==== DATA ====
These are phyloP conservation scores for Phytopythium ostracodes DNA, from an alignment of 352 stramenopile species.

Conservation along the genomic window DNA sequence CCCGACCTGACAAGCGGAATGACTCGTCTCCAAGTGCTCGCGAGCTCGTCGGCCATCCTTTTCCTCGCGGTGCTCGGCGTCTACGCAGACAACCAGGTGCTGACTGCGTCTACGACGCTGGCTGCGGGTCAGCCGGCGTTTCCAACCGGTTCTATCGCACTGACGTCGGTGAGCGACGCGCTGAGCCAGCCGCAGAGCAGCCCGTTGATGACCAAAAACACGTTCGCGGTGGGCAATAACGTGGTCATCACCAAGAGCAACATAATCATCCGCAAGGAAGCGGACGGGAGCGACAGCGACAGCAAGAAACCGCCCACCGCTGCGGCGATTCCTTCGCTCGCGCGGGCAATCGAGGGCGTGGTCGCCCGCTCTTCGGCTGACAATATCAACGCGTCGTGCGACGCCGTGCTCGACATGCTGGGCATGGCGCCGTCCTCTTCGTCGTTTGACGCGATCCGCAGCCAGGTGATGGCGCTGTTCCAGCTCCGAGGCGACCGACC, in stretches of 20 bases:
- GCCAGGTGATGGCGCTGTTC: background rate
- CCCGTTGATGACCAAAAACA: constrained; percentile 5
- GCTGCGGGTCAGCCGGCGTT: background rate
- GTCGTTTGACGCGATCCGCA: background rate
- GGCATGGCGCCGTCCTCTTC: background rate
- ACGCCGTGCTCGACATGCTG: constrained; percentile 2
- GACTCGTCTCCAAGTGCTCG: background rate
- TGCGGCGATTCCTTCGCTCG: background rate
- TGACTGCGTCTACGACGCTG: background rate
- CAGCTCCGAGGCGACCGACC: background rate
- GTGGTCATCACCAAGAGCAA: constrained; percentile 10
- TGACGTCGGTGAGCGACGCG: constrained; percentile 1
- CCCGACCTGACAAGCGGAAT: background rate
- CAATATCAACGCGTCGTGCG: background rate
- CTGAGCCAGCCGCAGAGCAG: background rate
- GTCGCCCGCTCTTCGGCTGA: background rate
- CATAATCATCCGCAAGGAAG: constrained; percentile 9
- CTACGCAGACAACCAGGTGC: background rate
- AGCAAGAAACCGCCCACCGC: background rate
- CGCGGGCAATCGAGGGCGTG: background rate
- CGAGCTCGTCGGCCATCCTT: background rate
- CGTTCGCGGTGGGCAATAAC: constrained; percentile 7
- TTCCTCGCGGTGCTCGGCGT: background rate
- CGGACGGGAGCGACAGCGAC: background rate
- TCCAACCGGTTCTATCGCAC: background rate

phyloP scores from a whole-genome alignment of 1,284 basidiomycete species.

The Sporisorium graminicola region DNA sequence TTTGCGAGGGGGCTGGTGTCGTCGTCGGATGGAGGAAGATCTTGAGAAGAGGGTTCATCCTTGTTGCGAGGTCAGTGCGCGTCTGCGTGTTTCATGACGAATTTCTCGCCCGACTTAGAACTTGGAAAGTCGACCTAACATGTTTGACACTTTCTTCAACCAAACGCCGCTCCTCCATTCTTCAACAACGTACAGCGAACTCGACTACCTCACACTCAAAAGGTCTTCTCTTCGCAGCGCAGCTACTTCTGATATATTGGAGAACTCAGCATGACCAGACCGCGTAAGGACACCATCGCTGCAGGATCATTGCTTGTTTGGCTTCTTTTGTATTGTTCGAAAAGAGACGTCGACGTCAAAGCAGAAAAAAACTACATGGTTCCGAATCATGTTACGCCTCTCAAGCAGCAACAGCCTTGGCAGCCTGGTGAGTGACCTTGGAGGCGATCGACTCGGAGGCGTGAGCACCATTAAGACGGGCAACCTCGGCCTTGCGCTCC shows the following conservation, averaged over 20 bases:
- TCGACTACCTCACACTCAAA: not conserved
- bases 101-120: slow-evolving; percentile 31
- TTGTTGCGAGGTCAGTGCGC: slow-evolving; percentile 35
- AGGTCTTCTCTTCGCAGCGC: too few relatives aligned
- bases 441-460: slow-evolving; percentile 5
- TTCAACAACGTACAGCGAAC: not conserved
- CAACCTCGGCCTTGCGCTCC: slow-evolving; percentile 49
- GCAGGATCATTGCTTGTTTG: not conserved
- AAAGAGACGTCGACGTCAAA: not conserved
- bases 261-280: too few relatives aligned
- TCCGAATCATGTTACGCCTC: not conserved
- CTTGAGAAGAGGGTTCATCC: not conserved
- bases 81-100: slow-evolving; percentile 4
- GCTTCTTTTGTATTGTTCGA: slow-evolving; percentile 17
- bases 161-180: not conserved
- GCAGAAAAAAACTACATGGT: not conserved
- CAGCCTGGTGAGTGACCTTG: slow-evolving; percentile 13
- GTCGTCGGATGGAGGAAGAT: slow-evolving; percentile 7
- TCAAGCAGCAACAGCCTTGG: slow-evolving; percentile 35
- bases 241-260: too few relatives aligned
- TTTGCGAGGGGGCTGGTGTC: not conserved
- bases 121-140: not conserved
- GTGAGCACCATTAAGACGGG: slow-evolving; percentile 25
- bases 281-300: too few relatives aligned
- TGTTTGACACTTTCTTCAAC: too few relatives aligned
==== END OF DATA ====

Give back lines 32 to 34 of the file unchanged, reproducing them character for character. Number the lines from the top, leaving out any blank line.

- TTGTTGCGAGGTCAGTGCGC: slow-evolving; percentile 35
- AGGTCTTCTCTTCGCAGCGC: too few relatives aligned
- bases 441-460: slow-evolving; percentile 5